Malawian animator Bertha Lilian Munthali has won an award in a competition where the African Union (AU) and its partners sought to create an action driven world.
Munthali has been recognised by the Boma of Africa Festival spearheaded by the Afro champion for her animated cartoon focused on children on the continent.
She said in an interview: “They were looking for one exceptional work of art in each category. I submitted a cartoon/animation in the Africa Renaissance Category and my work beat several submissions from across the continent.
“My work was under the Yellow Kingdom Network, an African themed child edutainment network, which has the components of Kamdothi doll, the animations, children’s bedtime stories and the newly added show called Malawiamoto Village.”
Munthali said the animation teaches children how poor farming practices are contributing to an unsustainable future.
Submitted under the festival’s creative arts, the creation has won $10 000 (about K7.3 million.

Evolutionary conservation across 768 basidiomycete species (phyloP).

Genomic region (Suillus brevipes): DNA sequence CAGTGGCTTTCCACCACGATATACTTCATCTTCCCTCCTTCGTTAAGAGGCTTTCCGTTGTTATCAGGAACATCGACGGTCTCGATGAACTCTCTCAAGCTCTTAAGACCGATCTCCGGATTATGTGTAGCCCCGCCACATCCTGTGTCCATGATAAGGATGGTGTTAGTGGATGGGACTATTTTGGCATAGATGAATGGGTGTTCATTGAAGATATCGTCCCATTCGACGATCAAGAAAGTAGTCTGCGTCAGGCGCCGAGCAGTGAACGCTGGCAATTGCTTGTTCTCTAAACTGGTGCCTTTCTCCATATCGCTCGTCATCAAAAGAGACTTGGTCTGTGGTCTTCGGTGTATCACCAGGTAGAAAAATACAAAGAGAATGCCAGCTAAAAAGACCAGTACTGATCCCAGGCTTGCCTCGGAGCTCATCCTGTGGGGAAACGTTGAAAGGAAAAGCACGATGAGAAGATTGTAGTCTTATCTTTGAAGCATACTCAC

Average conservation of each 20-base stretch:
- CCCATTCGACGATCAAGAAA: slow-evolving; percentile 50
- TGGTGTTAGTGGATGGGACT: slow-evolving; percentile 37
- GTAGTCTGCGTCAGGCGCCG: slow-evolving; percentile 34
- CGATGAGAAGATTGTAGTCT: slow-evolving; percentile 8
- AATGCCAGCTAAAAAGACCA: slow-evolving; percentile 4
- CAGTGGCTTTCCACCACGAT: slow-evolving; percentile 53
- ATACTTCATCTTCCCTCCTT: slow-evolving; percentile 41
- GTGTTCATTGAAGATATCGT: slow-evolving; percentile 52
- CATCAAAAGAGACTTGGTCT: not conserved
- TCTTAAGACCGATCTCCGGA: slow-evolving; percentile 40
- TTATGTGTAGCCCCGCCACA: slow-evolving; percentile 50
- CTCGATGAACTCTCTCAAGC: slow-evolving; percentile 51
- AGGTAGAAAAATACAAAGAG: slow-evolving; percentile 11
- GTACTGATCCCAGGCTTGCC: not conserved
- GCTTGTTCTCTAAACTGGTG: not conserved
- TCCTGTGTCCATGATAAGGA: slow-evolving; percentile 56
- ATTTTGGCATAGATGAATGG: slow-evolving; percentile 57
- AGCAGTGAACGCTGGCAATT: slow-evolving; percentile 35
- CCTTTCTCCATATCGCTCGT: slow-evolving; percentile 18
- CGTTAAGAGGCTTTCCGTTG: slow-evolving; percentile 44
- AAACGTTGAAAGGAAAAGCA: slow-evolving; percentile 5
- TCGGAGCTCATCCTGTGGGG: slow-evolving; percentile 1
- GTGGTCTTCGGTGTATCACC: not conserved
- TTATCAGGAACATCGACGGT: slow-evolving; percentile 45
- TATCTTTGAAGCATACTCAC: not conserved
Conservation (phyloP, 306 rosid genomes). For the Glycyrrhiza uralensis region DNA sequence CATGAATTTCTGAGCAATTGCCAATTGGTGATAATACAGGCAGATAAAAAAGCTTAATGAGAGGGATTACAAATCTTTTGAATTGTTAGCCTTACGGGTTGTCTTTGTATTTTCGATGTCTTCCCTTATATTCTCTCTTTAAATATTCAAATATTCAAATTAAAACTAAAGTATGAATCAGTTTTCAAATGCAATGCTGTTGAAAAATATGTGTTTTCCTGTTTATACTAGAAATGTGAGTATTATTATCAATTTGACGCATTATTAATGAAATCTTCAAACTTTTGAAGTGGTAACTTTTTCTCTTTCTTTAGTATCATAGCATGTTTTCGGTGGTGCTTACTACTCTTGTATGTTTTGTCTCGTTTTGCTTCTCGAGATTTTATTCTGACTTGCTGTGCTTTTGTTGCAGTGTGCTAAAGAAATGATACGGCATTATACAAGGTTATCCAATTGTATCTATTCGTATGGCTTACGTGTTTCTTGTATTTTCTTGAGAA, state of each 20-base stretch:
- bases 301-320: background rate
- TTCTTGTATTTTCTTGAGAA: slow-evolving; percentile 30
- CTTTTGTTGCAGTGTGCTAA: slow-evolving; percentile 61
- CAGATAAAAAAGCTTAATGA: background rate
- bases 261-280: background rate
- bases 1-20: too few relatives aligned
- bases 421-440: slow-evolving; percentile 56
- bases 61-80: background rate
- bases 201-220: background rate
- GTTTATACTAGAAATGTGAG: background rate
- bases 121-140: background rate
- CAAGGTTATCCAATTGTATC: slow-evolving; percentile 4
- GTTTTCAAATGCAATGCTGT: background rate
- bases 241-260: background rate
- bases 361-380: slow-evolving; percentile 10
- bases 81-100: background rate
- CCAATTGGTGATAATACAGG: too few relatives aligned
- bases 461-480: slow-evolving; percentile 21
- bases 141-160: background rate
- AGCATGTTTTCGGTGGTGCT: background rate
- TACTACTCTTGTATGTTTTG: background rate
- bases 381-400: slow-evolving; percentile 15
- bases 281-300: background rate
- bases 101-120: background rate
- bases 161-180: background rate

Munthali said she will invest the prize in the Malawiamoto Village Show run by her African dolls.
“The show will teach kids several social economic and cultural lessons that we experience everyday, but from the angle of a child,” she said.
In the challenge, artists from across Africa submitted poems, short stories, animations, games, culinary art, cartoons, short videos, short audio, visual art, fashion, and craft.
According to its website: “Entrants are to submit daily artistic work exploring these themes—African Unity is About Difference, African Science is Universal Science, Africa’s Future is in its Past and Globalisation is Africa’s Friend.
“The festival seeks to move beyond mere deliberations and delve deep into actions that can inspire Africans to trailblaze in various fields such as science and technology, education and creative arts.”
Munthali’s Yellow Kingdom Network entertains and educates children with toys and dolls, story books, animations and shows.
The teacher-cum-nutritionist, also launched the African girls doll line based on a Kamdothi folklore in 2017.
She said: “I created this network not to be like Disney or Nickelodeon, but to be an African themed network that bridges the gap created by foreign content.
“I also wanted to contribute to the socialisation of an African child, introduce them to Africa as their home, make them proud of who they are and what they have and alert them of the danger of not being patriotic occupants of the land.”